But he now believes the RBA will eventually raise the cash rate target to 3.6% early next year.

He said that since global central banks planned to continue raising rates, the RBA should follow suit to prevent the Australian dollar from losing too much value.

Why? For reasons similar to Mrs. Masters.

If foreign currencies were allowed to gain too much value against the Australian dollar, it could encourage foreigners to buy more Australian goods and services than they otherwise would have, and it would make it more difficult for the RBA to eliminating inflation from the Australian economy.

Mr Evans said this was a key reason why the RBA would not want Australia’s cash rate to lag too far behind the key US interest rate.

“Recall that the main reason the RBA reluctantly embraced quantitative easing in 2020 was to keep the Australian dollar competitive,” he said.

“The RBA Governor would be concerned that such a widening of the expected yield differential with global rates will have implications for a weaker Australian dollar complicating the inflation challenge.”

At this point, he thinks Australia’s economy will only grow 1% in 2023.

Overall, he thinks central banks are adopting a “least regret” policy by prioritizing inflation control “at the potential cost of short-term growth.”

Rolling back the politics of decades

BetaShares chief economist David Bassanese also thinks the RBA is likely to raise the cash rate target by 0.5 percentage points next month.

He said the RBA would not want the Australian dollar to lose too much value against other currencies.

“At 66 cents US, the Australian dollar has already fallen 13% from its peak of 76 cents US in April this year,” he said.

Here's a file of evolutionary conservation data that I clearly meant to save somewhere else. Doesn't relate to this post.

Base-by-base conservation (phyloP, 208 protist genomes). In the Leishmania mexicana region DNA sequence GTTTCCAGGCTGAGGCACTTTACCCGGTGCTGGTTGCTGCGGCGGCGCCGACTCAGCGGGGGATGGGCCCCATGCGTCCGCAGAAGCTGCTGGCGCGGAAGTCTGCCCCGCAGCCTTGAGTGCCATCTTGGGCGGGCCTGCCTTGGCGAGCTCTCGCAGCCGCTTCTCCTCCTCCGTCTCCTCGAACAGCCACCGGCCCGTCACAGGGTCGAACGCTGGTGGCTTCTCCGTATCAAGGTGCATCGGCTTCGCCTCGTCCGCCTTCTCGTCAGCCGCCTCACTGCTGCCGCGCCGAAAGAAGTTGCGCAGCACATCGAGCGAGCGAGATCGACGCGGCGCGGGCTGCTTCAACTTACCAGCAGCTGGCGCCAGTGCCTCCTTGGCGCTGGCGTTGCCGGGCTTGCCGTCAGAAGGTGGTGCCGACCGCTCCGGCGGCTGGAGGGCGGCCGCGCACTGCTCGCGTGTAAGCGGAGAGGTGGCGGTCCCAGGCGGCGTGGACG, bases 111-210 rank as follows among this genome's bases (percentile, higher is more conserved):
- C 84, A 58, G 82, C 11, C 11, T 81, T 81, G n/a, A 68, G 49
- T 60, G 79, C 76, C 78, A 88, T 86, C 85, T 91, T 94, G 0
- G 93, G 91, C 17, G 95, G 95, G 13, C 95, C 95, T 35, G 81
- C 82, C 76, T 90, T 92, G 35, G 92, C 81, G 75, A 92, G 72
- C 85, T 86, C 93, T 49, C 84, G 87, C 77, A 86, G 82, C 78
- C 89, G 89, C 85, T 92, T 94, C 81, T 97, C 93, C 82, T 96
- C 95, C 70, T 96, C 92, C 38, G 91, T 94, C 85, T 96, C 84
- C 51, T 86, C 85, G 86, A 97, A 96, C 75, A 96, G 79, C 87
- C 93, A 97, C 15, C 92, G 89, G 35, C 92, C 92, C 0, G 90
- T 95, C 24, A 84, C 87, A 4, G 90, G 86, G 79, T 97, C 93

“I expect the Aussie dollar to end the year at around US62-63c.”

So, is there a clear coordination problem between global central banks?

As central banks around the world raise rates to kill inflation, this creates pressure on those same central banks to keep raising rates to prevent their currencies from losing value against other major currencies.

Meanwhile, the speed and magnitude of global rate hikes are pushing the world’s major economies into recession.

Earlier this week, RBA Deputy Governor Michele Bullock was asked if there was any case for some coordination among global central banks to halt the damage from rising US interest rates. and the strengthening of the US dollar.

But Ms Bullock pushed back on the idea, saying it would set the policy back decades.

“Exchange rates can play a very positive role,” she said.

“In Australia, we’ve generally thought of it that way because it gives us the flexibility and ability to manage our own policies, to a large extent, without necessarily having to follow what others are doing in other countries.

“We’re not entirely immune, but it gives us more flexibility.”

She said she didn’t think global central bank coordination was the right thing to do in this situation, despite everything.

“In a sense, the US dollar reacts to relative economic conditions, as well as inflation and interest rates in the United States, relative to other countries,” she said.

“That’s what you would expect.”